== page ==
When creating an environment of the future, how is future design Impacted? To answer that question, let’s look at an environment that came to fruition in 2003.
At a time when fabric architecture was still relatively young, this 9,600 sq. ft. environment for Bausch & Lomb at AAO in Anaheim was a game changer. Included in the space were six suites, each designed with softly illuminated white fabric, architectural square metal features with powder coated finishing and elegant wayfinding and light fixturing. As a brand known for pushing the limits of what frame and fabric can achieve, Fabric Images, Inc. was brought on board to execute the elaborate design.
This powerful design was not merely an exhibit space, it was a model for the optometrist office of the future. It showcases clean architectural lines, bright and welcoming lighting and definition of space, including six suites that surround a center lounge.
Fast forward more than 15 years, and not only has the industry naturally developed, but the lines of design between vertical markets is blurring. Here is how this “environment of the future” speaks to the dynamics in today’s landscape.
A Space within a Space
As office space dynamics have evolved, the need for flexible workspaces has increased. The customization of open floor plans can take into account both privacy and interaction. Offering a mix of spaces for different activities and varying needs of privacy has become paramount, and it is possible to add architecture within a space that achieves this without major construction. That is where architectural fabric comes in, as we see in the Bausch & Lomb design.
Enclosed conference suites were created with a 2” square tube exterior that supported an interior fabric system covering three sides and the top. In this example, messaging was digitally printed on the exterior to support the brand story. As if this weren’t enough, the structure also supported an inner fabric canopy with custom-manufactured frosted acrylic and metal light fixtures. All wire management was strategically run and hidden within the frame and fabric components.
Safely Walling Up
Although already a trend on the rise, offering separation between people or work zones has increased significantly as a result of the pandemic. Incorporating fabric walls affords the need for distancing while offering definition, opportunity for branding, flexibility and segmentation of space. This is relevant to a range of markets, including corporate interiors, retail spaces, hospitality and more.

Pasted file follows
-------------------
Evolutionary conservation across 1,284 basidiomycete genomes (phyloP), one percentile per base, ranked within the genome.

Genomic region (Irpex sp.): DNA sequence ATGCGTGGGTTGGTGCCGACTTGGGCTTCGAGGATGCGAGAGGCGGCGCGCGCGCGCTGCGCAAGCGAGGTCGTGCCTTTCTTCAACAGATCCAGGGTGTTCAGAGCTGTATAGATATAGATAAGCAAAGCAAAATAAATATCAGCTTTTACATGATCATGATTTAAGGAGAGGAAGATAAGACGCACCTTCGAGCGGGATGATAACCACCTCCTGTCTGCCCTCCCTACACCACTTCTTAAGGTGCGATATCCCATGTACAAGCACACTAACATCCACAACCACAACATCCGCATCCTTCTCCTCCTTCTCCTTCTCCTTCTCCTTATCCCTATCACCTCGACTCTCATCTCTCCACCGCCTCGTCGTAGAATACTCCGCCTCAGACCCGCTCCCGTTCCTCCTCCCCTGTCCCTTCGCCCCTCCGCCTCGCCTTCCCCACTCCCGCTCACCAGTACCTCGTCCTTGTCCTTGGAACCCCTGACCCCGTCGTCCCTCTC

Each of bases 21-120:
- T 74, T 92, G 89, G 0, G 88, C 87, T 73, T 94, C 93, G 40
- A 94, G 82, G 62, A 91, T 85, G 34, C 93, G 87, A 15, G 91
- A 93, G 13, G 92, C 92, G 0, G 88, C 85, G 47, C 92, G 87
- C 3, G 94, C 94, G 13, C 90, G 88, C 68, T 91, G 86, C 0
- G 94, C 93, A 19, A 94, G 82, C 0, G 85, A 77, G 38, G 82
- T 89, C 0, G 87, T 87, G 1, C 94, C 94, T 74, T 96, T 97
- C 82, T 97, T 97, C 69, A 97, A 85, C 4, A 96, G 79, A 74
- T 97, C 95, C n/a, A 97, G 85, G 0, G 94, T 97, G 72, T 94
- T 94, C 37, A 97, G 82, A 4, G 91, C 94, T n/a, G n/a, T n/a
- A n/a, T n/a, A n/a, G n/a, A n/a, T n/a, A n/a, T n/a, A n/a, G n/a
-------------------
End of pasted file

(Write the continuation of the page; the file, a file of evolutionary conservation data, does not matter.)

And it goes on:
In the environment for Bausch & Lomb the white walls present multiple attributes.
- They define the suites and offer social environments that separate multiple conversations.
- They introduce wayfinding with the integration of acrylic stand-off panels.
- They brighten the space with the use of interior lighting, an effect which fabric beautifully achieves.
The devil is in the details and this design has a lot of them that are architecturally breathtaking. Leveraging exposed metal with tension fabric allowed the design to be fully representative of a modern (in today’s landscape) commercial interior. The melding between frame and fabric was beautifully crafted with decorative stand-offs and clean bracketry. These details can easily be re-imagined within a host of market spaces.
The relevance of past design is vast as we look at the landscape of today. While exhibit and event spaces are on hiatus, we can take what we have learned and apply that knowledge to a host of markets, experiences and branding opportunities.
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Fabric Images, Inc. was responsible for manufacturing the white illuminated suites- including walls and metal detailed fabric canopies with light fixtures; the blue suites- including exterior metal detail, digitally printed fabric interior, canopy and light fixtures; and hanging signage and theater décor.
Fabric Images, Inc. is a premier manufacturer of printed and non-printed tension fabric architecture and material solutions. Our focus is on integrating structural frame and textiles into environments to enrich brand quality and the expressive identity of a space.